Generally, discipline is not considered a miraculous manifestation as the Bible puts it forth.  It is a social and personal concern that Christians exercise toward each other as the need reveals itself (Heb. 10:24; 2 Thess. 3:14, 15; 2 Tim. 3:1-5).  Or it is a matter of providential care, God working within nature to provide us the necessary discipline for our sakes (Amos 4:7-10; Hab. 3:17-19; Rev. 2:22, 23; 9:20, 21).  But in the early years of the church’s development, the miraculous powers that declared God’s presence and power were called on to not only convey the truth of God, not only bless and heal in the context of that message, but would also be used to bring discomfort on the enemies of Christ and of righteousness, to discipline the church.

So what exactly would these signs be? It would be the impressive stuff, even the deadly stuff, that apostles could do to glorify Christ (John 14:12).  It brings to mind the deaths of Ananias and Sapphira at the feet of the apostle Peter, which had a marvelous salutary effect on the church at that time (Acts 5:1-11).  It brings to mind Paul striking Elymas the Magician with temporary blindness, which certainly impressed Sergius Paulus (Acts 13:6-12).  These wonders would be likened to what Paul did at Ephesus, when simple articles of clothing like handkerchiefs that Paul had touched could be brought into the presence of the demon-possessed and the demon would be forced out that instant (Acts 19:11, 12).  But ultimately, as Paul implies, it would be whatever it took to get the church’s attention to either withdraw from the false teachers or to help reclaim them after their repentance (Rom. 16:17, 18; Gal. 5:12; 6:1).

To speak directly to the point, the signs of an apostle would be the miraculous works that only an apostle could do to underscore the authority of Christ, which the apostle represented (Matt. 10:8, 40).  It would be of a broader sweep than the spiritual gifts obtained by the laying on of the apostles’ hands (1 Cor. 14:18).  It would also mean a certain depth in the demonstration of power unique to them (2 Cor. 12:12).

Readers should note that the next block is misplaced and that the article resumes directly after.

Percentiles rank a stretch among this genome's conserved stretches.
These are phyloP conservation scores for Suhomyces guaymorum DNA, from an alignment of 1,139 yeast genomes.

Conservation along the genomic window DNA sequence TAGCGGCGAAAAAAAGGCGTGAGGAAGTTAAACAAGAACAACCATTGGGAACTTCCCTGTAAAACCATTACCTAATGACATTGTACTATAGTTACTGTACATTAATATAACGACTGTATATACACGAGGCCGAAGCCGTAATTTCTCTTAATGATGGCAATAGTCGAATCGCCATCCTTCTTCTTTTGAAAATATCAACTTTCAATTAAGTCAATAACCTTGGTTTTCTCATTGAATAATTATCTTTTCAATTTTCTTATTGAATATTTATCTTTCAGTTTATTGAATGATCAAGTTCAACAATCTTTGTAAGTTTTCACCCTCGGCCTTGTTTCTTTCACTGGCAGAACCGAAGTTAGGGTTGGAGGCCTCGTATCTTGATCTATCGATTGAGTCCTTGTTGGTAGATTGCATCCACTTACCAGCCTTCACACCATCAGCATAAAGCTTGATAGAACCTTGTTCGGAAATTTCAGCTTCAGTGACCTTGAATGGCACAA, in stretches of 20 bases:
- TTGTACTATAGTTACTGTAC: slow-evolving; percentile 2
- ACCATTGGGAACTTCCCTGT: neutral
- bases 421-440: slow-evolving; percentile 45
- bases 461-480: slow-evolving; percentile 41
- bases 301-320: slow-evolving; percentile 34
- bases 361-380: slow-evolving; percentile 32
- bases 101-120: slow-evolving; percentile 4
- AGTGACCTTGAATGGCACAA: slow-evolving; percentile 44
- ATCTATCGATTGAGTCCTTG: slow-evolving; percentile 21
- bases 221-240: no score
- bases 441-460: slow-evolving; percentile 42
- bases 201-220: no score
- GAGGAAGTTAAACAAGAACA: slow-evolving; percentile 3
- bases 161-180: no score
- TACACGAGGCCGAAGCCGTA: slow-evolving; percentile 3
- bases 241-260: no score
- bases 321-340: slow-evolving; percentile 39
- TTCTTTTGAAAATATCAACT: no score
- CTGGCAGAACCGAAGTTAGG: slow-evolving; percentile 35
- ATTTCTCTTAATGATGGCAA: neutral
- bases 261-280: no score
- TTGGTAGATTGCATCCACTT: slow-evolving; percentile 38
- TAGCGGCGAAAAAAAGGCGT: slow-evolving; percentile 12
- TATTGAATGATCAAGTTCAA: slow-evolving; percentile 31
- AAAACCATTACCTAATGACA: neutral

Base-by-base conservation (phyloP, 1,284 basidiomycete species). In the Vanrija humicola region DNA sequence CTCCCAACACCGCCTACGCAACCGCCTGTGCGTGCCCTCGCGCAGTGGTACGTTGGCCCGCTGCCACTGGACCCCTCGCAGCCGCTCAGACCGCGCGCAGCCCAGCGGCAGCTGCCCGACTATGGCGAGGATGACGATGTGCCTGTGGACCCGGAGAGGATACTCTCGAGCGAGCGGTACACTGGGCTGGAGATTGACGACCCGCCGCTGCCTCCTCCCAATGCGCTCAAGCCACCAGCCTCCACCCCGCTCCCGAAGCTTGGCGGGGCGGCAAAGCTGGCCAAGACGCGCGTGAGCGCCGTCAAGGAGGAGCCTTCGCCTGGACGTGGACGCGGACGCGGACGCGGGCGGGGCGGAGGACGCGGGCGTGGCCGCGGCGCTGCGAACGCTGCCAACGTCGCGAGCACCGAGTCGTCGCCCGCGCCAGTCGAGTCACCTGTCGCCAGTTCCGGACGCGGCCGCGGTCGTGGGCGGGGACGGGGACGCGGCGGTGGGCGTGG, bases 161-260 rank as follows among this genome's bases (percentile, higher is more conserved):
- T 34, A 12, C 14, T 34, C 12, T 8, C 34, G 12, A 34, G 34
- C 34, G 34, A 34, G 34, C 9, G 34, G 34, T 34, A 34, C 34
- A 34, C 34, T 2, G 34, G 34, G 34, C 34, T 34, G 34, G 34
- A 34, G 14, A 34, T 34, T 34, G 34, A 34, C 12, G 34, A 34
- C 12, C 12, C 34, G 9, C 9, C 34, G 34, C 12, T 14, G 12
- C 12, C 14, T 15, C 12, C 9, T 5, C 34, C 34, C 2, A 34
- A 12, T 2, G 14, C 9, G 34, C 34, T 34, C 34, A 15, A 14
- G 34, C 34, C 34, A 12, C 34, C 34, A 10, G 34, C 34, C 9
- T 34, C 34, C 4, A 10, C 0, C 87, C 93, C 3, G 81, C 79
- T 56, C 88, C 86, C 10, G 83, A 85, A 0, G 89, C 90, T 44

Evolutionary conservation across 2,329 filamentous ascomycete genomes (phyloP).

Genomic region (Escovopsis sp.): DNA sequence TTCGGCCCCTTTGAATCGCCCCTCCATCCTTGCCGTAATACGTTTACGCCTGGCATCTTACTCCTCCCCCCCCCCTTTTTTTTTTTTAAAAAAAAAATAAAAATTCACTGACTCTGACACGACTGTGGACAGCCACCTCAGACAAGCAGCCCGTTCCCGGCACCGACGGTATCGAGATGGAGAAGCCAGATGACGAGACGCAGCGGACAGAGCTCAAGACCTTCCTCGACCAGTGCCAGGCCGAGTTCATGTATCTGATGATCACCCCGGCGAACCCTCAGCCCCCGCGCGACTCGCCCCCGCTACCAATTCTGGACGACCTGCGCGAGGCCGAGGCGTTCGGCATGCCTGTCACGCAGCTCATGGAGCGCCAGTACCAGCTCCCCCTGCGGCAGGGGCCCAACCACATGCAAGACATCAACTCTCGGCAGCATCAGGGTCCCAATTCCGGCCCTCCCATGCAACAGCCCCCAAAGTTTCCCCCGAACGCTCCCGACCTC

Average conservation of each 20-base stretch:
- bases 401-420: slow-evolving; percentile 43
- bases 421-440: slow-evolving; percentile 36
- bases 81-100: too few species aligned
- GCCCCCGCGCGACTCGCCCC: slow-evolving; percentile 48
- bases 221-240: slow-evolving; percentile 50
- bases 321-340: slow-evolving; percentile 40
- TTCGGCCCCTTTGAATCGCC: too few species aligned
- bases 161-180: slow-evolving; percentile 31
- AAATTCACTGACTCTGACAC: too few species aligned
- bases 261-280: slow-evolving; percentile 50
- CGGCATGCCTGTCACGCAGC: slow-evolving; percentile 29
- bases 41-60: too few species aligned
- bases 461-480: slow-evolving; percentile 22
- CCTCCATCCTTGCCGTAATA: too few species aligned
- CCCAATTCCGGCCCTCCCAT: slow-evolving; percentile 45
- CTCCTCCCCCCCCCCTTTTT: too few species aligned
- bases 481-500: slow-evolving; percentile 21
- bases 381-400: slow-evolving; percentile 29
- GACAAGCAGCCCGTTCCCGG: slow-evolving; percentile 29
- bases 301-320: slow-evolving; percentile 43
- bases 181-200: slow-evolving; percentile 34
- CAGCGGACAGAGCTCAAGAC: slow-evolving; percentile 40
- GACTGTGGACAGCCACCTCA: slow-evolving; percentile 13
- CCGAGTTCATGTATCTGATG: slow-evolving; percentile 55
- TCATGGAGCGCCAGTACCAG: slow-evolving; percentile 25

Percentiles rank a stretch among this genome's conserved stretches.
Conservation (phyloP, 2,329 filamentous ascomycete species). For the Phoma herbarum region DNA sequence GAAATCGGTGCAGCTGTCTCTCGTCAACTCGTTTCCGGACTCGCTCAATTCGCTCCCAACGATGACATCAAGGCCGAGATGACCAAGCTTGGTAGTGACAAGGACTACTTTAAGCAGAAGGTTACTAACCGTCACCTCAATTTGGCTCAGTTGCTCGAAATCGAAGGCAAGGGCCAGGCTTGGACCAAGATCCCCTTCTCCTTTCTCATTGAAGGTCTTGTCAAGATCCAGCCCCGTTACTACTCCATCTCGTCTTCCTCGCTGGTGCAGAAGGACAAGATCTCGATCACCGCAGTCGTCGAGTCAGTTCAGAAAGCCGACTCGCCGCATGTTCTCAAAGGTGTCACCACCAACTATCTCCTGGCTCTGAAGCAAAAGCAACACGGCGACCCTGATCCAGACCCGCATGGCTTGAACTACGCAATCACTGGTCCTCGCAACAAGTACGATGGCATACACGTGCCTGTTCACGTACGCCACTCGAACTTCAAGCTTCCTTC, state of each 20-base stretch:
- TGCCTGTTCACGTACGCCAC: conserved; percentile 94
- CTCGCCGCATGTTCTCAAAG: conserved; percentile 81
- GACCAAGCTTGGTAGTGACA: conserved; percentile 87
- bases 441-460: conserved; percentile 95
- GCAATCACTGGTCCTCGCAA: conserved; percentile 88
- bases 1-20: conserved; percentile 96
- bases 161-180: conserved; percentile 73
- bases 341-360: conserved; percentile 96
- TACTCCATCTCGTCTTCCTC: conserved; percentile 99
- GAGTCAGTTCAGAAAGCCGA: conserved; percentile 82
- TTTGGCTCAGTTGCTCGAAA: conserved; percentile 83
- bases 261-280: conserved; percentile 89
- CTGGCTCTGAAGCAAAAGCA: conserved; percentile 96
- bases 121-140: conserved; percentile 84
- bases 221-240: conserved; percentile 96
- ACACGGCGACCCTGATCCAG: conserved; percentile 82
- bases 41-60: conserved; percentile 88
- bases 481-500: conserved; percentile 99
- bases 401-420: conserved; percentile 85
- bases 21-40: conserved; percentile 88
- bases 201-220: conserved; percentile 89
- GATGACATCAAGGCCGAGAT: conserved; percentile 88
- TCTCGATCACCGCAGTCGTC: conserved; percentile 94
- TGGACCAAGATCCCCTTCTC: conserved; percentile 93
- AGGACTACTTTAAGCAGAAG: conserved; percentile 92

It should be pointed out that, since Paul is the last apostle commissioned, and since there is no apostolic succession as far as the New Testament is concerned, it must follow that when the last apostle passed away, then the signs of an apostle died with him.  On the other hand, those who would claim latter day apostolic commission from Christ must be ready to defend the claim with the same sort of signs (raising the dead comes to mind here – 1 John 4:1).  Since God, like the truth, is perfectly consistent, we can expect no more apostles today.  The completed New Testament serves in their place (2 Tim. 3:16, 17).

It is worth noting that the book of Romans was written by Paul immediately after this third visit (or even during), while Paul was in the same locality (Rom. 15:22-25).  Most scholars are convinced that Paul wrote the book from Corinth itself.  That being the case, the book of Romans strongly implies that the problems of Corinth were truly settled to Paul’s satisfaction.  The secular history of the Corinthian church definitely bears that out.

If so, then we must take note that “the signs of an apostle” most certainly got their attention.  Perhaps simply the referencing of them in the second letter so put the “terror of the Lord” in them, that that was all that was needed.  We would hope so.

It is also worthy of note that the referencing of the signs is indeed all we do have in our day, the Lord obviously thinking that that is sufficient for us.  May such a reference to the Lord’s authority be effective with us.

CharSaint@aol.com